Defining Humanity: Reclaiming Self-Love

Updated: Feb 12

In the world of efficiency and production, we often think of individuals as units of production.

How so?

Take corporate settings as a primary example; people are referenced as human “capital,” and described using system and machine-based vernacular.

Not a criticism by any means, I celebrate the literary artistry involved in describing life with elements of the tech and digital innovations that surround us. All to say, we have unwittingly reduced our lived experiences to systems, processes, and data glitches as a result.

Without intention, and as a byproduct of our tech-influenced analogies, we have adopted language that is scrubbing away at the essence of what makes us human.

That’s a tad hyperbolic, no?

It might seem like an exaggeration, but I challenge you to reflect on the language that you use to communicate your lived experiences. If you’ve ever described yourself as being on “auto-pilot,” that counts towards my point-of-view.

Rather than seeing ourselves through an existential lens, we are slowly adopting this “biological automaton” self-perception. Our very human experiences and general “raison d’être,” barely translates beyond our sensory experiences, or should I say, sensory input.

The school of linguistics speaks to the fact that language generally evolves with the technologies of the era. New technologies and innovations interweave into our figures of speech and playing into the tongue-in-cheek idiomatic expressions. Language also informs what we value and what we don’t. Sometimes what loses value is implicit rather than explicit, and is felt rather than spoken.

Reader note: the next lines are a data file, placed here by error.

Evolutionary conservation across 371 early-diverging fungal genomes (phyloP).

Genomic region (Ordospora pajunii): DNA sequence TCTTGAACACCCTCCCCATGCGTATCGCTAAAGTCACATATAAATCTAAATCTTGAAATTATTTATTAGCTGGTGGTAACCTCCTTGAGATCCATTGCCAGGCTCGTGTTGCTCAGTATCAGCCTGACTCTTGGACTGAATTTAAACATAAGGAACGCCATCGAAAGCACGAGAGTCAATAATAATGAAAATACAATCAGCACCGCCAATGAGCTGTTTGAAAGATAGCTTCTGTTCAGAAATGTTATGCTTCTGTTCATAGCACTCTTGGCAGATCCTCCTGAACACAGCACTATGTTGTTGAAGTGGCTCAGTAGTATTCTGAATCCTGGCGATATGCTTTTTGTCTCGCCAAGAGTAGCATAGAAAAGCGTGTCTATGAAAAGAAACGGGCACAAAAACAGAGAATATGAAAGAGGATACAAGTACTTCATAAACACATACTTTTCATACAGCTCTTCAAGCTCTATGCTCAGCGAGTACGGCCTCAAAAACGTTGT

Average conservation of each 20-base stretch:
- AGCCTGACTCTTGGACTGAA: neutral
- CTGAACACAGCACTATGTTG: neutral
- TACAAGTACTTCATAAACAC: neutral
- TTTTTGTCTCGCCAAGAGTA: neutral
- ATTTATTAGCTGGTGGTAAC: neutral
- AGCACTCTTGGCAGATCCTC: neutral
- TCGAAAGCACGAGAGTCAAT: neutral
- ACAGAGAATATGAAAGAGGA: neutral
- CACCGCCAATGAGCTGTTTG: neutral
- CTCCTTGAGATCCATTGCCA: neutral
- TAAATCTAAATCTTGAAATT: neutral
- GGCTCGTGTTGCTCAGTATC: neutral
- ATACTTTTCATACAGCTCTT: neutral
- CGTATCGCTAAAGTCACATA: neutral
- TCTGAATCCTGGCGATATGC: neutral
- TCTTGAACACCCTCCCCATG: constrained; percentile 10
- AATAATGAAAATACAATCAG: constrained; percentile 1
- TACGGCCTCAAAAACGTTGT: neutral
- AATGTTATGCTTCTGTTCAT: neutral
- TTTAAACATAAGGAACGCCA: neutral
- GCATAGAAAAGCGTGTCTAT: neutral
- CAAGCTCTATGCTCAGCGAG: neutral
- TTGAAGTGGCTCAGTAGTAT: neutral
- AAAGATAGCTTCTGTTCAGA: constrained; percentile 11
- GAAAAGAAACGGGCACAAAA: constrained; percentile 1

While I understand that in the work environment I am a valuable “resource.” A unit, headcount, staff, employee ID, unique identifier, you take your choice, we use any word other than human, individual, or person. Our language dehumanizes us to make the tough decisions easier to make. The tragedy in all of this is that subconsciously, our language creates perceptual distortions, and we begin to dehumanize ourselves inside and outside the office.

Don’t believe me?

4,000 Canadians die per year by suicide - an average of almost 11 suicides a day based on statistics from CAMH. This impacts people of all ages and across all backgrounds.

Despite the storm of alarming mental health statistics, the widespread “self-care” anthem is strongly and boldly sung, though for me it rings shallow. I can do a nightly mask and get a pedicure, and while I might feel good momentarily, it does not translate as me loving myself. Many people engag